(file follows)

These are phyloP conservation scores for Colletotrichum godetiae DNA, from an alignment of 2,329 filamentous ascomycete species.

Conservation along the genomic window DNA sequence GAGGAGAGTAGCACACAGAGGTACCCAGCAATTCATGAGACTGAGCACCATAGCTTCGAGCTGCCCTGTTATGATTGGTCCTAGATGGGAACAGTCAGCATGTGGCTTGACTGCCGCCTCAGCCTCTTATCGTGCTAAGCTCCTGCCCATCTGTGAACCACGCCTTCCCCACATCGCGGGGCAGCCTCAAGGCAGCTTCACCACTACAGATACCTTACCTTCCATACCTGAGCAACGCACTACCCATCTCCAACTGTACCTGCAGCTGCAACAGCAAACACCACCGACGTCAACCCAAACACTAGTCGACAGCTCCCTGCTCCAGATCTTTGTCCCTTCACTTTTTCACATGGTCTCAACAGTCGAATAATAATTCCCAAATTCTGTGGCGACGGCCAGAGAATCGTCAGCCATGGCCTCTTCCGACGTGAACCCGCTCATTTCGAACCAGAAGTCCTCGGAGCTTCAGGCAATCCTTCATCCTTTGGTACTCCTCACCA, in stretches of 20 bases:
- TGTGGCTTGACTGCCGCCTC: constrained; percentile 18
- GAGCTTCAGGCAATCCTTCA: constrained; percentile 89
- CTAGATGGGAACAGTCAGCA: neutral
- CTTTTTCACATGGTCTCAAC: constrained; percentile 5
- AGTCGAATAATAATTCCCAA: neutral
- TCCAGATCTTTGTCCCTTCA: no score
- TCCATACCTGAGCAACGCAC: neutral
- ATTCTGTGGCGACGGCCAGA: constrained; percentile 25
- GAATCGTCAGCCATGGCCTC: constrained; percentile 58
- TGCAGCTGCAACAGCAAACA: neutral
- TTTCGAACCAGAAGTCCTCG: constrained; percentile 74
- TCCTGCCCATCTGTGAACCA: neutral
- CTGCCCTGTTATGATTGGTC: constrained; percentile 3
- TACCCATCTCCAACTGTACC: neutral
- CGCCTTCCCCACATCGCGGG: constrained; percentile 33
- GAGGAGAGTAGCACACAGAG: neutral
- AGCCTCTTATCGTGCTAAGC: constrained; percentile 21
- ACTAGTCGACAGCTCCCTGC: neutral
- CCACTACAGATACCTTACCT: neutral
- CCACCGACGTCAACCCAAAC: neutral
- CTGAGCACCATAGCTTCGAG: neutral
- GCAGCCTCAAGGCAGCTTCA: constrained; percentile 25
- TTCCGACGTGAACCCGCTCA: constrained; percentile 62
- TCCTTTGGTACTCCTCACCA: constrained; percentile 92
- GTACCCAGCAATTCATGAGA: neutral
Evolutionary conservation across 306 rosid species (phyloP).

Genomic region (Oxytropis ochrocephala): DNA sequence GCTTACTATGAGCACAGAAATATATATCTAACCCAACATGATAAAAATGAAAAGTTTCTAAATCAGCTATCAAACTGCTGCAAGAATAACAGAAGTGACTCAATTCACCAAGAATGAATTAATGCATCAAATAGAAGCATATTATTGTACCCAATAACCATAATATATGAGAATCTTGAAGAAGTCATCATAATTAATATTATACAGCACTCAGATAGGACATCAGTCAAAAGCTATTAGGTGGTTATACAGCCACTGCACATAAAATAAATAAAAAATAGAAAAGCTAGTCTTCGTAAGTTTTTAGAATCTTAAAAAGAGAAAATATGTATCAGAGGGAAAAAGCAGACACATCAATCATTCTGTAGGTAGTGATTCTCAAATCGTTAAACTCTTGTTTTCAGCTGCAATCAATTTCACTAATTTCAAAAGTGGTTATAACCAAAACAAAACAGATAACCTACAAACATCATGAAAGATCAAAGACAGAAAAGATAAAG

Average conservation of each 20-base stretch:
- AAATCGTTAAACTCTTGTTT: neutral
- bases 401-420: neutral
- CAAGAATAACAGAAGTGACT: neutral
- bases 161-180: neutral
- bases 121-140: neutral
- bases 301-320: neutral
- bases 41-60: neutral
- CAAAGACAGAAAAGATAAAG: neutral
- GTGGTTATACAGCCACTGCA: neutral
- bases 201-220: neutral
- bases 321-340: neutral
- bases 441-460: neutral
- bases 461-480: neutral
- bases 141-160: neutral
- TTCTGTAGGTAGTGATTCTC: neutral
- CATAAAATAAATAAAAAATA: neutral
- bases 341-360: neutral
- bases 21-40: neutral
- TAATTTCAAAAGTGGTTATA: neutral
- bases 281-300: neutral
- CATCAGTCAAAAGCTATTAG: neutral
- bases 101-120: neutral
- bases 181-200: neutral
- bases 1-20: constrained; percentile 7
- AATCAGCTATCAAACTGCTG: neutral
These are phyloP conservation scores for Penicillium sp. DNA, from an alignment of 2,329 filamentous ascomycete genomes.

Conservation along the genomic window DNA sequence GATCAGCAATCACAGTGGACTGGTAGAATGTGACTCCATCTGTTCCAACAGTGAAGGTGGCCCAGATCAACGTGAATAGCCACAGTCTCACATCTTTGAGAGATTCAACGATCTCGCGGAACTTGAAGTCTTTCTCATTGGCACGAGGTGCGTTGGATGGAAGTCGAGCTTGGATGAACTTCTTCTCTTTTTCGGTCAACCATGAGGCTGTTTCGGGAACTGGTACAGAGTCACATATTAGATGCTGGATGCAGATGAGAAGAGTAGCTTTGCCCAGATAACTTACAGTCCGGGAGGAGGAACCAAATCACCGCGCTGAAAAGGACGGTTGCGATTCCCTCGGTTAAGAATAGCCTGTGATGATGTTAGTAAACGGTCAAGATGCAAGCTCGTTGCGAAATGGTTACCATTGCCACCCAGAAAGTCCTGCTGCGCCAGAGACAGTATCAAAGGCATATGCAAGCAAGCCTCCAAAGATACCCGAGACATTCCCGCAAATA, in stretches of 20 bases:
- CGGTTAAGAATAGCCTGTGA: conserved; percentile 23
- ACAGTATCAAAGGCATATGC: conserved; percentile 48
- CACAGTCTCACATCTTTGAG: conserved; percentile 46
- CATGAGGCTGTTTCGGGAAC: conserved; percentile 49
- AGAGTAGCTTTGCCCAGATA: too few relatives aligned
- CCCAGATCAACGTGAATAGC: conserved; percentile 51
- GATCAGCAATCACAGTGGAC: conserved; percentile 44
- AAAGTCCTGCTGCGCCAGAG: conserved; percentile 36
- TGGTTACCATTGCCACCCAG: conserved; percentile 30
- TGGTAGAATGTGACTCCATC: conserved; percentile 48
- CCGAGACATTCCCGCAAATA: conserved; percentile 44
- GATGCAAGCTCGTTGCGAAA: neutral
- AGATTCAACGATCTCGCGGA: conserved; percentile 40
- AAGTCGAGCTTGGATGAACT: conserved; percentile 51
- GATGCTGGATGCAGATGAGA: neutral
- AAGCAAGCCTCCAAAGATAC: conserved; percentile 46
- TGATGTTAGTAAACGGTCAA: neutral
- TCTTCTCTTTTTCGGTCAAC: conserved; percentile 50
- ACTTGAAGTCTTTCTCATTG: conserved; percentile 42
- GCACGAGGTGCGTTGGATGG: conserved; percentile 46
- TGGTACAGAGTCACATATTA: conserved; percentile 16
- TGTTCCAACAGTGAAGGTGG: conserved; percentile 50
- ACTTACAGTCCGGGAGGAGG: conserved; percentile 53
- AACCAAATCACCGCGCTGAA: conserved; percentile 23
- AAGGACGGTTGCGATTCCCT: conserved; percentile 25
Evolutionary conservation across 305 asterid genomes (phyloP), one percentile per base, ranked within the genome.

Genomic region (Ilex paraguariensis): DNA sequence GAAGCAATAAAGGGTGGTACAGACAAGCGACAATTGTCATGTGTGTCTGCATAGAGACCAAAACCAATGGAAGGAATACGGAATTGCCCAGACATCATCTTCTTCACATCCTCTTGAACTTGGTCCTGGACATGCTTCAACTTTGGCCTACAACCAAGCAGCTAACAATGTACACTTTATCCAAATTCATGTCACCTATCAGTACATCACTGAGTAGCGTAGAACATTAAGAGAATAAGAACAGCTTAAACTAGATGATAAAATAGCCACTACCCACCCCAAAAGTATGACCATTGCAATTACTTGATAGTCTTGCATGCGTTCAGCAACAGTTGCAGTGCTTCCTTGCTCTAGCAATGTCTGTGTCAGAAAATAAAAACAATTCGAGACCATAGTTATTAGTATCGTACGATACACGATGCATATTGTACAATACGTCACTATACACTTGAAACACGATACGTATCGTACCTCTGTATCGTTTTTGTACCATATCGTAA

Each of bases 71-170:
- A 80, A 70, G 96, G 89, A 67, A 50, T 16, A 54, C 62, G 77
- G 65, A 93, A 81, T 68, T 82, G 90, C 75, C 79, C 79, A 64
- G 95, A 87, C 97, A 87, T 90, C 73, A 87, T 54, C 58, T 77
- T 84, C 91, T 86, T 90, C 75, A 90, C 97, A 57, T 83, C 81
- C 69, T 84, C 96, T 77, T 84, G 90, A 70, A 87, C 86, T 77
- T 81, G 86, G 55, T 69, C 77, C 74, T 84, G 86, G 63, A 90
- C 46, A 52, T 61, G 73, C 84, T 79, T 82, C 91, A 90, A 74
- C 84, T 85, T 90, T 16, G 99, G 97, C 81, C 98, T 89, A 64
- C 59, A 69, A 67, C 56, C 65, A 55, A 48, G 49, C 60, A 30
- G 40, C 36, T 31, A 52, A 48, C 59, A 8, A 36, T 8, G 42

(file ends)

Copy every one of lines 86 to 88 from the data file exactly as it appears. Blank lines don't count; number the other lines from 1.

- A 80, A 70, G 96, G 89, A 67, A 50, T 16, A 54, C 62, G 77
- G 65, A 93, A 81, T 68, T 82, G 90, C 75, C 79, C 79, A 64
- G 95, A 87, C 97, A 87, T 90, C 73, A 87, T 54, C 58, T 77